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In the late nineties, the National Football League (NFL) used AR to seamlessly overlay the first down line on all broadcasts of NFL games. The ‘magic yellow line’ proved more than a gimmick and has become as integral a part of the NFL as shoulder pads and helmets. Similarly, in broadcasts of the English Premier League, “invisible” lines were used to evaluate referee decisions.

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HUD – Heads Up Display

Two decades on, AR looks set to drastically change the game experience, for both players and punters (the audience, not the kickers). Chris Kluwe, a former NFL punter (kicker, not spectator), asserts that NFL players could have AR technology in their helmets within a few years. At a TED talk in 2014, he explained that in the near future, NFL players could have a heads-up display (HUD), in their helmet visors, much like Google Glass. The system would alert them via flashes or some other visual cue, to an open space on the field, an empty receiver or help them anticipate the trajectory of a pass coming their way.

Now, to the skeptic, this might sound like not just AR football but ‘enhanced’ football, where technology offers a crutch that talent should rightly make up for. However, this is just one example of AR implementation, in one sport, from one perspective (the player on the field).

Kluwe points to other applications for AR in the realm of football. In AR training for example, augmented reality and virtual reality can indeed augment and enhance players’ training regimens.

Stanford University merging VR and footbal coaching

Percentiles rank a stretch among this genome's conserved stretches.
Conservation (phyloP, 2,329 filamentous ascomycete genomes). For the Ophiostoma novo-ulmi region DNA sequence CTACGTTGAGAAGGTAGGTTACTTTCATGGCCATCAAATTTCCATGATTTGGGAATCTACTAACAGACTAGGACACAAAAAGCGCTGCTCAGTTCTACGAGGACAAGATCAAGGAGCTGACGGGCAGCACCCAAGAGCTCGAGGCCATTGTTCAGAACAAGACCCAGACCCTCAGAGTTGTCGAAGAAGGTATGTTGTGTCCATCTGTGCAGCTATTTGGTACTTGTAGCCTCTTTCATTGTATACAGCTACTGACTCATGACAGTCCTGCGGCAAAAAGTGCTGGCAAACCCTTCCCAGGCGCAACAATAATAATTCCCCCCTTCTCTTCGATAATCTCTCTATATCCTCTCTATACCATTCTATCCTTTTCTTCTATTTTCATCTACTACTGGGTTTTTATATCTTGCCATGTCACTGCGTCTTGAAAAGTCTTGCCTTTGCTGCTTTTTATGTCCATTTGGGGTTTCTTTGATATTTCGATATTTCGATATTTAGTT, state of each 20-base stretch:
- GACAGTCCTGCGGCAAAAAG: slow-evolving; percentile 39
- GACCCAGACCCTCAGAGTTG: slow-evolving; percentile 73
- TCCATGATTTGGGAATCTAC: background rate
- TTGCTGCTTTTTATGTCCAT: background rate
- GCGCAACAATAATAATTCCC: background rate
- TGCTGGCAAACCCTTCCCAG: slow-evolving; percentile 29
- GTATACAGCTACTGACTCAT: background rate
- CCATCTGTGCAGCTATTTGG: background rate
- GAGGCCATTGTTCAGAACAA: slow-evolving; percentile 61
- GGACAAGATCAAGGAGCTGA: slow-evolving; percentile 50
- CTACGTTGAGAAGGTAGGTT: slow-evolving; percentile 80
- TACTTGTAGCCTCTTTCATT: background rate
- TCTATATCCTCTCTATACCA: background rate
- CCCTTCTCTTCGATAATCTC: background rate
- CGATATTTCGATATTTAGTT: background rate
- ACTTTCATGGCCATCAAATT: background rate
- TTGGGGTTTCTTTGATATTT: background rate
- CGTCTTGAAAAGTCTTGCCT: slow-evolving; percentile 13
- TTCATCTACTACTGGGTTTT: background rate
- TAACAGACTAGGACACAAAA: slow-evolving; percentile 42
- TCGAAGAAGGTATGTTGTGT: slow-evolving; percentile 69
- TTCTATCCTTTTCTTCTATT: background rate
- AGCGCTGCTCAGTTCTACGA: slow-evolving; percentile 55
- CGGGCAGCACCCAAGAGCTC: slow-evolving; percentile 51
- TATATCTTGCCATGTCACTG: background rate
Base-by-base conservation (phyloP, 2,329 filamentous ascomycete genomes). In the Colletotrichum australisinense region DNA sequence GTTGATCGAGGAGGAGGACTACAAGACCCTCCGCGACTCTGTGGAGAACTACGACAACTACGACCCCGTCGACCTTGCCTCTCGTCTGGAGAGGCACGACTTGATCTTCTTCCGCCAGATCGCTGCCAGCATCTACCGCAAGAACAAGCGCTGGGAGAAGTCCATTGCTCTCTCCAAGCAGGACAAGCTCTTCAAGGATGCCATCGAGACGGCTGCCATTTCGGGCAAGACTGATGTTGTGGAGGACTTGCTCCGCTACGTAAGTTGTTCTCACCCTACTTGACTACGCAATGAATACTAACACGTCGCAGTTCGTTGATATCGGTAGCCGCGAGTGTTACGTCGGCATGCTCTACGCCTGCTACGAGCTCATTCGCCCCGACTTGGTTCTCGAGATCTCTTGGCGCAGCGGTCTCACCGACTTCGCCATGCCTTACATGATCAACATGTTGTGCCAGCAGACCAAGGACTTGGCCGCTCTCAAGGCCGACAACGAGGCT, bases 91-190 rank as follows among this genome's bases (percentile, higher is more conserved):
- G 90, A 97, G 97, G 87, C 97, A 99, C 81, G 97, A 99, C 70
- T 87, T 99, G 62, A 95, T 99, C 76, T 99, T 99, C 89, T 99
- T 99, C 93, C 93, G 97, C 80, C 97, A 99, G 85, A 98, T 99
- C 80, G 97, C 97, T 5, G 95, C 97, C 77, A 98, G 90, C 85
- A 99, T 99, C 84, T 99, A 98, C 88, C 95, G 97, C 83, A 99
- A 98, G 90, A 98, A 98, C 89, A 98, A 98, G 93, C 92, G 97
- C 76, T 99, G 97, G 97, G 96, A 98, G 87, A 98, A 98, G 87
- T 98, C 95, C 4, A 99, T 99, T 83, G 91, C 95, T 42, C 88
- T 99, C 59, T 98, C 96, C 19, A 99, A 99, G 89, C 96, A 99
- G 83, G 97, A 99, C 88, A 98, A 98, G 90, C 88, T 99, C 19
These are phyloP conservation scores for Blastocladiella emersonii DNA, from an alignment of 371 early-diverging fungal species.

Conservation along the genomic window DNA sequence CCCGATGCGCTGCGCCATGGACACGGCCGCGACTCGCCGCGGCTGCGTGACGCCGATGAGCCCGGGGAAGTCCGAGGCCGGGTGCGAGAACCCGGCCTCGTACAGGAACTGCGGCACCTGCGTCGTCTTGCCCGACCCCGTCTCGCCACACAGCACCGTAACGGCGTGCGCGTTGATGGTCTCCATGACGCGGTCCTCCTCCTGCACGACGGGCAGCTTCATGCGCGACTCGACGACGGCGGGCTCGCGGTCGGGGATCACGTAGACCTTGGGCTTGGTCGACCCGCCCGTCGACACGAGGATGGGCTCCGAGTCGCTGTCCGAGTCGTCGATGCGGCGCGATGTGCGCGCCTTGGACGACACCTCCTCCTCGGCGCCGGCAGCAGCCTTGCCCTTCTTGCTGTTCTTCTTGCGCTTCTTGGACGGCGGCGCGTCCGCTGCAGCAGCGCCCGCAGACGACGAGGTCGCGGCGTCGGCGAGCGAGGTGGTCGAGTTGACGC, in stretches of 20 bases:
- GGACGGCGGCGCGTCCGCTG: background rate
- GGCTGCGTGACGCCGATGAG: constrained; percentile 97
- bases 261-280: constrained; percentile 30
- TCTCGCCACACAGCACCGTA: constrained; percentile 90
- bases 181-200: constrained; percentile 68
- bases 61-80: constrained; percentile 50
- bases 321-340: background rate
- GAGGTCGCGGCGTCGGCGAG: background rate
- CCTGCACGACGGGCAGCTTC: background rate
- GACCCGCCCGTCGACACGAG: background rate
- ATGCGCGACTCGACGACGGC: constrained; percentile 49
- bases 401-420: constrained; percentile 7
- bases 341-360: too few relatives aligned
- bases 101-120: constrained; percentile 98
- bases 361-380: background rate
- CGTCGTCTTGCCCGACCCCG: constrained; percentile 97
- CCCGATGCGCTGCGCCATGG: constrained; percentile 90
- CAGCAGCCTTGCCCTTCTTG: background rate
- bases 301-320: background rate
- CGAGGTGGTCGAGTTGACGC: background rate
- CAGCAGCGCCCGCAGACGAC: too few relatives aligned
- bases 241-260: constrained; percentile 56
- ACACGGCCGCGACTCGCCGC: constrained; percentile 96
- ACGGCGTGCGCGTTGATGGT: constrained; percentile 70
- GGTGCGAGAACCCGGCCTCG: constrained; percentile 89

Stanford University uses VR technology to help their players review plays from a unique, realistic perspective. Instead of passively reviewing a play on a screen, they are instead immersed in the play itself, almost like going back in time to review and correct a mistake. It also gives them a break from grueling physical training sessions.

Another application interestingly enough, involves fostering empathy. Simply put, by using AR and VR technology to place the viewer in the figurative shoes of the player, one can see the action from the point of view of the player, complete with all the pressures of visceral, fast-moving, high stakes professional sports.

“AR and VR will help us see why the player didn’t make the play as if we were in his shoes,” explained Kluwe at a SXS Sports event last year.

This isn’t just limited to American Football either. It can just as easily be used in other sports, like soccer. Indeed, at last year’s Acing the Sports Game with the Oculus Rift, panel members were given cardboard goggles (similar to Google Cardboard) and placed in an immersive video game where they were taken through soccer plays.

This video game experience could just as easily be tweaked and turned into a valuable team training exercise, used to enhance team dynamics and add depth to a squad.

Technological innovation in the realm of sports looks set to improve not just the way the game is played, but offers us, the viewers a unique insight into the experience of being in the game. With new, immersive technologies like AR and VR, the gap between spectator and performer seems to have been somewhat bridged.

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